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Modular Arithmetic proofs (multiplication and addition mod n)

  1. Sep 7, 2011 #1
    1. The problem statement, all variables and given/known data
    Let n be a fixed positive integer greater than 1. If a (mod n) = a' and b (mod n) = b', prove that (a+b) (mod n) = (a'+b') (mod n) and that (ab) (mod n) = (a'b') (mod n)


    2. Relevant equations
    When a = qn + r
    a mod n = r

    3. The attempt at a solution
    (a'+b') (mod n) = (a (mod n) + b (mod n)) (mod n)
    = ((a+b) (mod n)) (mod n)
    = (a+b) (mod n)
    (a'b') (mod n) = (a (mod n) * b (mod n)) (mod n)
    = ((ab) mod n) mod n
    = (ab) mod n

    Is this a valid approach? My reasoning is that if we treat mod n as an operation on a number, then we can mod n twice and we should get the same thing since any remainder divided by the same number should yield the same number.

    I know that my work isn't very rigorous and I didn't really apply the definition I have directly, can anyone point me in another direction if this is the wrong approach?

    Thank you for your time,
    Elwin
     
  2. jcsd
  3. Sep 7, 2011 #2

    SammyS

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    You might want to show this in a more rigorous way.
     
  4. Sep 7, 2011 #3
    Sorry if this is a bit silly to ask, but how does one show modular arithmetic operations rigorously in general? My text is a bit casual when discussing the material and the closest thing there is to a definition in this section is that "when a = nq+r where q is the quotient and r is the remainder then a mod n = r." Is this all I need then, or is there some formal definitions for additions/multiplication etc. that I'm missing?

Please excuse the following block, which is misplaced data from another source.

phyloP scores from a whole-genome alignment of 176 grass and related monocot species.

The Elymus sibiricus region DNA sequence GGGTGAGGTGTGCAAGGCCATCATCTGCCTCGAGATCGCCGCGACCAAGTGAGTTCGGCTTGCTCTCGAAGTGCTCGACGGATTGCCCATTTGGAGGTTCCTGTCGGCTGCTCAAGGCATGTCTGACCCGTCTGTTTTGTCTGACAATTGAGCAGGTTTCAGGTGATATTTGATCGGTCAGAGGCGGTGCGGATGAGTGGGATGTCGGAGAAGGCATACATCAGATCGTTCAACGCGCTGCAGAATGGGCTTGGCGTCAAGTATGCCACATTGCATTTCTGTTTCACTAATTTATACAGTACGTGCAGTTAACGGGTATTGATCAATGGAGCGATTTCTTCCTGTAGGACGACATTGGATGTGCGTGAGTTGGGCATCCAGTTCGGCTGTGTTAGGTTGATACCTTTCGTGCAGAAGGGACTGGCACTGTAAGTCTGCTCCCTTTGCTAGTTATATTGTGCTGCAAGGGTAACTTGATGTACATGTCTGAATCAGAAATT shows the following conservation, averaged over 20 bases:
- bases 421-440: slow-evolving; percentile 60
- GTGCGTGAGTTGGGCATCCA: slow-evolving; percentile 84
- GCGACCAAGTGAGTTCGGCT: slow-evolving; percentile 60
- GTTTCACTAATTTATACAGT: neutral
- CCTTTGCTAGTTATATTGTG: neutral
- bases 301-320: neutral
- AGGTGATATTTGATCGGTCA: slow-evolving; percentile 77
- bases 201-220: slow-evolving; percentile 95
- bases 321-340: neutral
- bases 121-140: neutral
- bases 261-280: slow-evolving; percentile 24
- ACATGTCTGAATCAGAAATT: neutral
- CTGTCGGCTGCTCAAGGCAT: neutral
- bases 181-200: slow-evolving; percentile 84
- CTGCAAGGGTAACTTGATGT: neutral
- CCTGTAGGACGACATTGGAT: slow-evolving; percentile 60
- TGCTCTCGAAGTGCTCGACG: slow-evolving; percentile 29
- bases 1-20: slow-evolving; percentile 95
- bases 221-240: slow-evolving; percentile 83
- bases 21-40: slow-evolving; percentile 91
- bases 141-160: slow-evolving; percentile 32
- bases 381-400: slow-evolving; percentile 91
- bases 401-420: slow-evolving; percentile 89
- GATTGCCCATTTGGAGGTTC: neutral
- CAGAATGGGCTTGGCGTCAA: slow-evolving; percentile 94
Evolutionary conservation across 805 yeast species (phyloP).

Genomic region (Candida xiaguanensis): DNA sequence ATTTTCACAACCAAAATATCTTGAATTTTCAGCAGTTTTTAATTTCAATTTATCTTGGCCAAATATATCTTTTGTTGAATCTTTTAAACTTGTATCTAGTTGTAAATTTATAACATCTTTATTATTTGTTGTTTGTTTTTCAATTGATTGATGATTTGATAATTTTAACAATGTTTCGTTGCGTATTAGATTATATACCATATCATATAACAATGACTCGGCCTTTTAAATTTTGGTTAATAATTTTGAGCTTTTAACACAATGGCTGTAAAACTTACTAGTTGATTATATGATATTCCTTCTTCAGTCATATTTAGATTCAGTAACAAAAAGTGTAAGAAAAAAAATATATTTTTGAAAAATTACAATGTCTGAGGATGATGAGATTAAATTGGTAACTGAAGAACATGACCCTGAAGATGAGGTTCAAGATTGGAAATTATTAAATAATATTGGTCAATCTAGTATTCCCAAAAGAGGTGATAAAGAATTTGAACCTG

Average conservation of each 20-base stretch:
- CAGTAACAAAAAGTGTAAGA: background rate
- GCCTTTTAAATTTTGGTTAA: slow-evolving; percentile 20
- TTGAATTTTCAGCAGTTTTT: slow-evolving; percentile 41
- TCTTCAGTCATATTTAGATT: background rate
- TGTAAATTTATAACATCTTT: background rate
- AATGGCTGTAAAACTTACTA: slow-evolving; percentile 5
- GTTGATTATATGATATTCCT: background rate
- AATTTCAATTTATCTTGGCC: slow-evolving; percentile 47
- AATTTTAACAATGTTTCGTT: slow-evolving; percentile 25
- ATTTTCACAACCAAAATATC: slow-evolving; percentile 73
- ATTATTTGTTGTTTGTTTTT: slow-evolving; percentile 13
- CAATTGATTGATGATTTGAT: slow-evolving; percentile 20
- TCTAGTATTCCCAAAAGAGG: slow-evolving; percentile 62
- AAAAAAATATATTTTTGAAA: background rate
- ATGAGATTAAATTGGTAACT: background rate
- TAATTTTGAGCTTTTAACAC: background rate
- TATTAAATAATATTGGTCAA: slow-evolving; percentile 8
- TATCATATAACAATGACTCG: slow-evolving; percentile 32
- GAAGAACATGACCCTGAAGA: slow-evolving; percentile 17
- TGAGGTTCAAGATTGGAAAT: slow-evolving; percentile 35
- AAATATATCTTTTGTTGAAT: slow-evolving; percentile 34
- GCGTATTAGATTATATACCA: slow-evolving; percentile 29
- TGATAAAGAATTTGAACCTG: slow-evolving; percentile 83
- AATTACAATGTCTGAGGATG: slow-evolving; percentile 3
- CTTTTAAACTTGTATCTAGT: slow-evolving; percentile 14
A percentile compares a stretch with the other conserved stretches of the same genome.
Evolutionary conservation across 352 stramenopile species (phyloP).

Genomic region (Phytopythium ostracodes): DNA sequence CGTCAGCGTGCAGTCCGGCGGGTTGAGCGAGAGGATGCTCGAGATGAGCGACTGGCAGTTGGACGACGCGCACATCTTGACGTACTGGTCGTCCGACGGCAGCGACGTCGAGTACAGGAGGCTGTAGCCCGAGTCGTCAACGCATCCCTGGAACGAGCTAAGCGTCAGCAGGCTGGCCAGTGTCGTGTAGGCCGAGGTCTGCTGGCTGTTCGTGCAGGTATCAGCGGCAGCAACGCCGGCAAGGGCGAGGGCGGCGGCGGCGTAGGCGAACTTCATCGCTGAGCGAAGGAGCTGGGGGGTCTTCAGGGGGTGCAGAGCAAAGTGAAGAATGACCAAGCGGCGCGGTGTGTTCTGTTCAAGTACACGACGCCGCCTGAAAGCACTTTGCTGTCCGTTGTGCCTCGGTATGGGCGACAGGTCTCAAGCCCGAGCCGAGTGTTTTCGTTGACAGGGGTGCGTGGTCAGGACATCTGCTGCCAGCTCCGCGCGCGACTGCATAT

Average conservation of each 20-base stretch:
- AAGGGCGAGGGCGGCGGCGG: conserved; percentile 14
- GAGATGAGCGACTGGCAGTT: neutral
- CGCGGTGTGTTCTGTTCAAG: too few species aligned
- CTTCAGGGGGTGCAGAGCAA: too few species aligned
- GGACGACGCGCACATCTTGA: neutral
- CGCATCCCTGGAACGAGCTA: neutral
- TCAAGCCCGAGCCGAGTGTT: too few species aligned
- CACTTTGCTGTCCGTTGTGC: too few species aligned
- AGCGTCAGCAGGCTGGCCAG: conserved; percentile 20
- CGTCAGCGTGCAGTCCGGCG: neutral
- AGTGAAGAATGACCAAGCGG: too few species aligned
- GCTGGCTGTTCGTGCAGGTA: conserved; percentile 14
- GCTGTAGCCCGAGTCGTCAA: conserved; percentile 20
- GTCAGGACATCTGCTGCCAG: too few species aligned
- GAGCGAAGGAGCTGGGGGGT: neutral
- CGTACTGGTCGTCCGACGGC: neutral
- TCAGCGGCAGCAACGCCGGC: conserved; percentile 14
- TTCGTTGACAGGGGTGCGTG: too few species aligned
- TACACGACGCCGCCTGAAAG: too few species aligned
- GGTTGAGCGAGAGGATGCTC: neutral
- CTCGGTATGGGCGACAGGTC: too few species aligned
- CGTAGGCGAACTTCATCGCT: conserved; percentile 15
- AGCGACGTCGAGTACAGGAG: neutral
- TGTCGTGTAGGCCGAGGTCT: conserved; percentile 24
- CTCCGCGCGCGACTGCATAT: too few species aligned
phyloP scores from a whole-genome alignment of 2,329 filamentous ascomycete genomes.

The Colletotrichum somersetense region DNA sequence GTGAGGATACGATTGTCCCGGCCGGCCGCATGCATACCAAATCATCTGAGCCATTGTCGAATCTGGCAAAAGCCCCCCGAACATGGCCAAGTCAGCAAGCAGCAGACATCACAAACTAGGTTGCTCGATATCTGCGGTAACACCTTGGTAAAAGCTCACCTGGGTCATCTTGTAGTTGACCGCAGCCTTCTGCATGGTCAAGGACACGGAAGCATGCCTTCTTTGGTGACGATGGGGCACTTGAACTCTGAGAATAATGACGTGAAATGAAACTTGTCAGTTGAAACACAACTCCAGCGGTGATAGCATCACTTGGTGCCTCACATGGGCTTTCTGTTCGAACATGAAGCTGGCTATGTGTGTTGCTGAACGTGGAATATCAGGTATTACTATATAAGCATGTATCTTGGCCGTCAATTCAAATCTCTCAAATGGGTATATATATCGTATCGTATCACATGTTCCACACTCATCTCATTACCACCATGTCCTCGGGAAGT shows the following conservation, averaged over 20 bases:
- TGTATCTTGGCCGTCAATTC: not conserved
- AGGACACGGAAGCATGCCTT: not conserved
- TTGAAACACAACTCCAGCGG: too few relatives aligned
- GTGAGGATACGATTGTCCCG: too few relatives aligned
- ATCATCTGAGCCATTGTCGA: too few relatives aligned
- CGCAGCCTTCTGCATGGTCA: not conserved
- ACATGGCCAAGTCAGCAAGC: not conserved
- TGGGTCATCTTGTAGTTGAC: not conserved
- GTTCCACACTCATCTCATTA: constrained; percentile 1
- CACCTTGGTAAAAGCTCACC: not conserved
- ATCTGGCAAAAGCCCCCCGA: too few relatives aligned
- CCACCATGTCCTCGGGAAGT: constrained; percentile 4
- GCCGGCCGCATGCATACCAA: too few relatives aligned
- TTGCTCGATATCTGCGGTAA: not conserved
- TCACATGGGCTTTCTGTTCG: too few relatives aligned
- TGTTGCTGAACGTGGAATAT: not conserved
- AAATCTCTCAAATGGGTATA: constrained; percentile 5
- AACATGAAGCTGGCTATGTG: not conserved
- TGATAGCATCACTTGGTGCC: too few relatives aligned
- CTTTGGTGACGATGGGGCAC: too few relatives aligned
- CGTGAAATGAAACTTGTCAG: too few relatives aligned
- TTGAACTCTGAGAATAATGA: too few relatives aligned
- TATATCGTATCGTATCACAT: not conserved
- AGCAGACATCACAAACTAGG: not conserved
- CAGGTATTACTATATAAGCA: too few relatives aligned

Thank you for your response,
    Elwin
     
  5. Sep 7, 2011 #4

    SammyS

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    I have to admit that I was thinking of something called 'congruence mod n', which is somewhat different, although closely related. You will probably cover it soon, if you haven't already done so.

    The 'mod' you have here appears to be a mathematical operation. You're right that a (mod n) = r means that a = qn +r for some integers, q and r, furthermore, 0 ≤ r < n. Note: this means that 0 ≤ a (mod n) < n, since (a (mod n)) = r.

    It's not necessarily true that (a (mod n) + b (mod n)) = (a + b) (mod n).

    Yes, 0 ≤ a (mod n) < n and 0 ≤ b (mod n) < n, but all that tells you is that 0 ≤ a (mod n) + b (mod n) < 2n .

    Use qa , qb ra & rb & see what you can come up with.

    You will have to look at two cases:

    (Case 1) 0 ≤ a (mod n) + b (mod n) < n

    (Case 2) n ≤ a (mod n) + b (mod n) < 2n
     
  6. Sep 7, 2011 #5
    It's not necessarily true that (a (mod n) + b (mod n)) = (a + b) (mod n).
    ^
    Okay, I've got that part now.
    0 ≤ a (mod n) + b (mod n) < 2n
    Since we're dealing with integers, is it worth strengthening this statement?
    0 ≤ a (mod n) + b (mod n) ≤ 2n-2 since a (mod n) ≤ n - 1 & b (mod n) ≤ n - 1
    Or is that not true?
     
  7. Sep 9, 2011 #6

    SammyS

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    (Sorry, I've been traveling rhe last two days.)

    Yes, it's true, but not important.
     
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